(Reuters) - A decision on where to site the Square Kilometre Array (SKA) radio telescope, either South Africa or Australia and New Zealand, could be made on Friday.
Scientists hope the telescope will help answer fundamental questions about the origin and evolution of the universe, and whether it contains life beyond our planet.
Here is a look at the radio telescope:
WHAT DOES IT DO?
-The SKA will drive technology development particularly in information and communication technology. Spin-off innovations in this area will benefit other systems that process large volumes of data from geographically dispersed sources.
-The energy requirements of the SKA also present an opportunity to accelerate technology development in scalable renewable energy generation, distribution, storage and demand reduction.
* The telescope will be 50 times more sensitive and 10,000 times faster than any other telescope on the planet, according to the international consortium funding the $2 billion project.
* The Britain-based consortium behind the project includes Canada, China, Germany, Italy, the Netherlands, the United Kingdom as well as Australia and South Africa.
* The SKA central computer will have the processing power of about one hundred million PCs.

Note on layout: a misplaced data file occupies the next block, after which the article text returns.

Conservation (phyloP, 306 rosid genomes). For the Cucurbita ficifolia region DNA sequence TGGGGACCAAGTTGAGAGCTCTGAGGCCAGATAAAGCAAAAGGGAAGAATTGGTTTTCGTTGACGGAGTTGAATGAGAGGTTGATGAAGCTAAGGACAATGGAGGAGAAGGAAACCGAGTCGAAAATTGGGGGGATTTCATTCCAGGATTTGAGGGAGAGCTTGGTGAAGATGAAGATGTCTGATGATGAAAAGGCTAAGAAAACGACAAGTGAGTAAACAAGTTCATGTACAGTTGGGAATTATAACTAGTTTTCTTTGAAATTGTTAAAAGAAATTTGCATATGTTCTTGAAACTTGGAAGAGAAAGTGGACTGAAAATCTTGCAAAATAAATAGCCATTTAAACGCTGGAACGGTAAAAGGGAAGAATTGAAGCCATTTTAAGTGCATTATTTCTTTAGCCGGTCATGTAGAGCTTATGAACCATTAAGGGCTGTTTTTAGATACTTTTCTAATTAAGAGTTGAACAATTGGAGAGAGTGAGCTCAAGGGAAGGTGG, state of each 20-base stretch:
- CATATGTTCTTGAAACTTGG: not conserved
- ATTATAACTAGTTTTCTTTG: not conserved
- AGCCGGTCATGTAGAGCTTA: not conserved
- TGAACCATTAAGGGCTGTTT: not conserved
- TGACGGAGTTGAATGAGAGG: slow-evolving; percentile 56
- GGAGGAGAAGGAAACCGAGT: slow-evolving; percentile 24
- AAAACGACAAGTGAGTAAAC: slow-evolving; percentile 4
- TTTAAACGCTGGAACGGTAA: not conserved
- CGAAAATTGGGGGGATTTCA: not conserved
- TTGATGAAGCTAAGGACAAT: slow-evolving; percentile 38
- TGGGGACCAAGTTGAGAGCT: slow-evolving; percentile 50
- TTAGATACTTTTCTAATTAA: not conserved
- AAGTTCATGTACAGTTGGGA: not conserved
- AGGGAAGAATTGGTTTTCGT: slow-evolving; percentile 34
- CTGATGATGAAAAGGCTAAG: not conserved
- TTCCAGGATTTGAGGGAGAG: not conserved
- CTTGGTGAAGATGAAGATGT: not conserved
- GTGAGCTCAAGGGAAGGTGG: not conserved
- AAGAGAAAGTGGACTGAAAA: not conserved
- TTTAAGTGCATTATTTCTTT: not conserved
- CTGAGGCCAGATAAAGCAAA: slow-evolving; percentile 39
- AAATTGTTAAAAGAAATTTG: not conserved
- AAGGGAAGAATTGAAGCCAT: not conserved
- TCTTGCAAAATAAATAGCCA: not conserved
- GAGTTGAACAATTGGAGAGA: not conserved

* The SKA will use enough optical fiber to wrap twice around the Earth.
* The dishes and other receivers of the SKA will produce data in a volume that far exceeds current internet traffic.
* The SKA will generate enough raw data to fill 15 million 64 GB iPods every day and would take nearly two million years to playback on an ipod.
* The telescope should be fully operational by 2024 with construction phases 1 and 2 construction to take place between 2016-2023.
* First science is expected in 2019
* WHERE TO CHOOSE:
- South Africa and Australia may be asked to join forces in building and operating the SKA.
- One factor is the "radio quietness" of the site chosen - the SKA site needs to be free from radio frequency interference (RFI). RFI essentially refers to man-made radio signals - including those signals created by radio and television stations that can outshine the signals astronomers are interested in detecting.
- Other criteria for choosing the site are the physical characteristics including climate and subsurface temperatures. Connectivity across the vast extent of the telescope itself as well as to communications networks for worldwide distribution of data produced by the SKA.
- The board will also take account of infrastructure costs, including power supply and distribution.
- The eventual decision has been made more difficult by the two clashing. South Africa has accused Australia of dirty tricks and Australians have raised security concerns about building such an expensive project in South Africa, which has high rates of violent crime.
- South Africa had accused Australia of "selectively leaking" data about what are supposed to be secret deliberations in order to boost its own bid.
Sources: Reuters/All Africa/http://www.skatelescope.org
(Reporting by David Cutler, London Editorial Reference Unit)